Colt Forum banner

1 - 16 of 16 Posts

·
Registered
Joined
·
34 Posts
Discussion Starter #1
I have just started my Python collection and will be picking up a 1960's and 1979 Royal Blue later this week. One revolver is in LNIB condition and it's almost seems a shame to start wearing it in after all these years, but I buy my guns to shoot.

That said, anything I need to be careful about with the older Pythons? Will they hold up well to 3000 rounds or so a year with proper care? All the other guns in my collection are late model pistols, so any advice greatly appreciated.
 

·
Registered
Joined
·
34 Posts
Discussion Starter #2
Is this because the lighter bullets higher velocity causes greater wear and tear on the revolver?

Also, can you tell me what "tapstrap erosion" refers to?

Thanks, -UD-
 

·
Registered
Joined
·
1,483 Posts
I think diamondback meant TOPstrap erosion & had a "typo". Hot loads can sometimes cause "gas or flame cutting"in the front of the top strap of the revolver(what the sights are mounted on),just above the barrel where it comes through the frame. Many revolvers had(have) an oval shaped indent there to try & combat this. The Ruger Blackhawk had this problem,in .357 MAXIMUM caliber some years ago,and Ruger took it off the market. You should be able to shoot this gun as much as you want with 158 gr LEAD bullets,but keep around 1000-1200 fps,to avoid erosion(and leading up the barrel!) Bud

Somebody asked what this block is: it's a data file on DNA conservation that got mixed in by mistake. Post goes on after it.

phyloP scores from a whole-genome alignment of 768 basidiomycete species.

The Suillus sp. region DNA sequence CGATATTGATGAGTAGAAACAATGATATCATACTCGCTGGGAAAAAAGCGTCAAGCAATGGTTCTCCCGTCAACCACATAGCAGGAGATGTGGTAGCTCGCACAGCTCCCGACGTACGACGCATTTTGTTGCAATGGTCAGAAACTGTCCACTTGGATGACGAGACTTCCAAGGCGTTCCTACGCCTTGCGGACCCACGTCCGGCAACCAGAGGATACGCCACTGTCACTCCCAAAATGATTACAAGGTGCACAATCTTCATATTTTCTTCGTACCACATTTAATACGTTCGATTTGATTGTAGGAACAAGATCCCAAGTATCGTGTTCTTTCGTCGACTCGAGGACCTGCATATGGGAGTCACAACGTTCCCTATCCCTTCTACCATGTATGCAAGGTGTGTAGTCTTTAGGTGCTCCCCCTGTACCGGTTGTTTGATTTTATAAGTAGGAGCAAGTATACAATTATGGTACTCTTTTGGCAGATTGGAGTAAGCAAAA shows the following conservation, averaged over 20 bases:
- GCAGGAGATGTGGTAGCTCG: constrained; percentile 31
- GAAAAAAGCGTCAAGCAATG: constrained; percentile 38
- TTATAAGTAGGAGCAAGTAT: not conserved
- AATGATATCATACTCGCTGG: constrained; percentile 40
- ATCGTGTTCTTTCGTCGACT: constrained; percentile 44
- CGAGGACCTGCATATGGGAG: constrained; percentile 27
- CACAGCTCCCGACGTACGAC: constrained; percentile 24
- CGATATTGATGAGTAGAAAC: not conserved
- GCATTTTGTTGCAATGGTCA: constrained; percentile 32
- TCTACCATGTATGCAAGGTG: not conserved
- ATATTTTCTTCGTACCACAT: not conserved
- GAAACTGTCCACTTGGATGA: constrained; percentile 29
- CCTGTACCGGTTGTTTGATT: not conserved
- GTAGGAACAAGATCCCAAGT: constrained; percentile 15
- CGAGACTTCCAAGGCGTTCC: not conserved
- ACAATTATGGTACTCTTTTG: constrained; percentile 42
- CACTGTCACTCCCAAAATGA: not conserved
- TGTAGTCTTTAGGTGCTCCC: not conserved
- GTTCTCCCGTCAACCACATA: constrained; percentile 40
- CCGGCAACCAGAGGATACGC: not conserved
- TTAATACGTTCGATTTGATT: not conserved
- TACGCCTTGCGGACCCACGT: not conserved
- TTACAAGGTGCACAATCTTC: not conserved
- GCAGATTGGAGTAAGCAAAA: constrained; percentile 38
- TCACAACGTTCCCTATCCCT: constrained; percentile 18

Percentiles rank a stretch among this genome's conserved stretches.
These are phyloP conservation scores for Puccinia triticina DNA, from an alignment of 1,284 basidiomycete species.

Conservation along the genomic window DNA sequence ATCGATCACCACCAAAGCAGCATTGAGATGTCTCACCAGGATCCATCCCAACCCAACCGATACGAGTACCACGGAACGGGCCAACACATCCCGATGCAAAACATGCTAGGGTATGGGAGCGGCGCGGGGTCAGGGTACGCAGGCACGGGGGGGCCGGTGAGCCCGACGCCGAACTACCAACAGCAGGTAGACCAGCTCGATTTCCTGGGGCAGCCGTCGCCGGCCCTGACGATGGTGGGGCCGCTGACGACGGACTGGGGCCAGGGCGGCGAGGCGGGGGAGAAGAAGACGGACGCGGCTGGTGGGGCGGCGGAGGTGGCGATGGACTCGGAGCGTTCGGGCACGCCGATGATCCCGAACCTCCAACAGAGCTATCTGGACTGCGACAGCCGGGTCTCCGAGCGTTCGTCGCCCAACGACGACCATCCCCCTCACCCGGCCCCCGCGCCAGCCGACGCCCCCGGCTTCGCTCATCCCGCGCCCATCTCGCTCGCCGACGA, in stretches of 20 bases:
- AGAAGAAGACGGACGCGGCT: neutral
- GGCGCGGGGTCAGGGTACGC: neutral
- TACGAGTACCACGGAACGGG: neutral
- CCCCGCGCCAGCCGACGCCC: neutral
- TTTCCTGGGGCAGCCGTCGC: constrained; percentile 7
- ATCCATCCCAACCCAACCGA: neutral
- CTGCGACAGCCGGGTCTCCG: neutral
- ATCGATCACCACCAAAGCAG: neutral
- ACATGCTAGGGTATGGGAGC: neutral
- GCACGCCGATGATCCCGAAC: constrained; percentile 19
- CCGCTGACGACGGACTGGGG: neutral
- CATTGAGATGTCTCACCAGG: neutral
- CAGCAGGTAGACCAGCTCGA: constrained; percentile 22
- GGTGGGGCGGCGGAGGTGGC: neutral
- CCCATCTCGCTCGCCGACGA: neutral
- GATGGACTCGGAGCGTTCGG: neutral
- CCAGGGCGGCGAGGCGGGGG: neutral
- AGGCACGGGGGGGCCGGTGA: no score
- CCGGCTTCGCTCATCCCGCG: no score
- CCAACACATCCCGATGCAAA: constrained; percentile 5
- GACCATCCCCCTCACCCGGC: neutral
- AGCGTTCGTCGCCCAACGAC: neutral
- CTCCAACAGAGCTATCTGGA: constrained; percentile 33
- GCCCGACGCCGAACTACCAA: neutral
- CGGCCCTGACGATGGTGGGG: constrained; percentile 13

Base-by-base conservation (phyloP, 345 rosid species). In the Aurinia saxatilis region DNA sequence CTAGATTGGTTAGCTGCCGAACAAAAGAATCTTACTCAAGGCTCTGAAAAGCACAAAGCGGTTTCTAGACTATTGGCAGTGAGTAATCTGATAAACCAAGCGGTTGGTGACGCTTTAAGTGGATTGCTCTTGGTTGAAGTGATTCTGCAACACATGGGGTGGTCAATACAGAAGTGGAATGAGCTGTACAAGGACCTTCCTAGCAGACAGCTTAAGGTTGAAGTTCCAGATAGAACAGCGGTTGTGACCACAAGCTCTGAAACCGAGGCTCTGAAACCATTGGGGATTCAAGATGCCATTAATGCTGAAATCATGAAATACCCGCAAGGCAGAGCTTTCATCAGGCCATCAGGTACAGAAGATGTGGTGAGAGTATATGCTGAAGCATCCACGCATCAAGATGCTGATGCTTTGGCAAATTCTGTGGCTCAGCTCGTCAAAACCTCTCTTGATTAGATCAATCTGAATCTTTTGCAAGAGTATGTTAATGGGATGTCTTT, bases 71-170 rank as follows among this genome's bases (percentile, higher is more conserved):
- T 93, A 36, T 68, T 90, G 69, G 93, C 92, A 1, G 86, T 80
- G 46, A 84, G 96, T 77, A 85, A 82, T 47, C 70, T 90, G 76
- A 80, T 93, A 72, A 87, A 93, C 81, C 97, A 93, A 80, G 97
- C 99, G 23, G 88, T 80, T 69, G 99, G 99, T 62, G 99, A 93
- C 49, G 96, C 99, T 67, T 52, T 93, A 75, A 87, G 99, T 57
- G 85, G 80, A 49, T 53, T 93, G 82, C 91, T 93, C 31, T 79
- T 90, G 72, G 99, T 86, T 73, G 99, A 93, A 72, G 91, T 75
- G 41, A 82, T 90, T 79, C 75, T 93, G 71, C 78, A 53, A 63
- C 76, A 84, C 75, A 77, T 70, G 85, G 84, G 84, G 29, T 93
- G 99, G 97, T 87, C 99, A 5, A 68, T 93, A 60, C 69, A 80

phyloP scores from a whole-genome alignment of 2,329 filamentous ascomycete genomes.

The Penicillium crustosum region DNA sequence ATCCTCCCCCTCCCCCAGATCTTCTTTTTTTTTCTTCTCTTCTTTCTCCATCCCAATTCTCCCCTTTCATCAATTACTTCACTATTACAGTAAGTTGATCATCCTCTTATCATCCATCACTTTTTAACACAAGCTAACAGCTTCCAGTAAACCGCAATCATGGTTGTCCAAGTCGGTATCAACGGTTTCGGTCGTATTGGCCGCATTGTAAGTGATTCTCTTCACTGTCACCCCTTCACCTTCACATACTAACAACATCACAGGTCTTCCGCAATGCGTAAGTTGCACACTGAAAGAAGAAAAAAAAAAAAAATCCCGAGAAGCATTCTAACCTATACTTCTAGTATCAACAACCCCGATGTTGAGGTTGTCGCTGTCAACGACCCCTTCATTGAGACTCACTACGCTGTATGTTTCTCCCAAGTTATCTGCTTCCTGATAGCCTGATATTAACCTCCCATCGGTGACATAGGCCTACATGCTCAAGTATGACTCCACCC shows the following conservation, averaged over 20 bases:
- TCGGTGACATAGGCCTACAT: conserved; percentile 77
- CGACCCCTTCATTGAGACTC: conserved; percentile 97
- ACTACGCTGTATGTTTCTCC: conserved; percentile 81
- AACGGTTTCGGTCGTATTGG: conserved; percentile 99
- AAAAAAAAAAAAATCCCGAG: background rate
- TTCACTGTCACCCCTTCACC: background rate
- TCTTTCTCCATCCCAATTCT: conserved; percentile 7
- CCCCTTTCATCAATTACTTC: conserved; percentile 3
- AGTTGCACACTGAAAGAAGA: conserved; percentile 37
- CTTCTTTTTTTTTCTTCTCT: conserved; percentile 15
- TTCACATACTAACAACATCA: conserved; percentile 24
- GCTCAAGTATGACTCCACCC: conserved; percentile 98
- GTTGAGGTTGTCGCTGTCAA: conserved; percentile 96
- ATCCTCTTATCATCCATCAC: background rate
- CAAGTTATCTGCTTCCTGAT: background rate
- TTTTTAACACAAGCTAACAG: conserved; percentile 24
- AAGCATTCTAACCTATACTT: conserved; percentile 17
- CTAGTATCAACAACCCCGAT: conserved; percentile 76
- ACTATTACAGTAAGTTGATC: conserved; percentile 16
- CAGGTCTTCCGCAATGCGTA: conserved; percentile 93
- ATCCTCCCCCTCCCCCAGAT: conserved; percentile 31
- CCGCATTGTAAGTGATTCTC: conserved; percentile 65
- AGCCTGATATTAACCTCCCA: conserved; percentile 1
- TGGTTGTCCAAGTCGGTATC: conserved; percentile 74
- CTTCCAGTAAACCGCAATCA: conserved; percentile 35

·
Registered
Joined
·
34 Posts
Discussion Starter #4
My indoor range does not allow lead ammo, only FMJ/TMJ. Any issue with running that through a Python vs. soft lead?

Learning a lot here, good stuff and much appreciated.
 

·
Registered
Joined
·
265 Posts
My Python was bought NIB in `65 and carried as a duty weapon for 20 years until I was forced to switch to a Sig. It is now 39 years old and still shoots as well as the day I bought it. I have no idea how many rounds have gone through it.

FMJ/TMJ may cause more wear than lead,

John
 

·
Registered
Joined
·
1,971 Posts
I will let the experts chime in here, but I would not think that many should hurt the gun provided they are 158GR. What I would not do is fire lots of 125GR stuff through it or you will see tapstrap erosion.
Just my HO.

------------------
Dick

IN GOD WE TRUST,
BUT KEEP YOUR POWDER DRY,
JUST IN CASE!
 

·
Registered
Joined
·
1,971 Posts
Tapstrap???, either I had brain inversion or I have coined a new word in the artillery lexicon. I'll go with the first.....so much for proofreading.

------------------
Dick

IN GOD WE TRUST,
BUT KEEP YOUR POWDER DRY,
JUST IN CASE!

[This message has been edited by diamonback68 (edited 02-24-2004).]
 

·
Registered
Joined
·
132 Posts
In my mind no question that jacketed bullets will (in the pretty long run)cause more wear than lead. With lead and with reasonable loads, barrel life should be more or less infinite, as with a rimfire.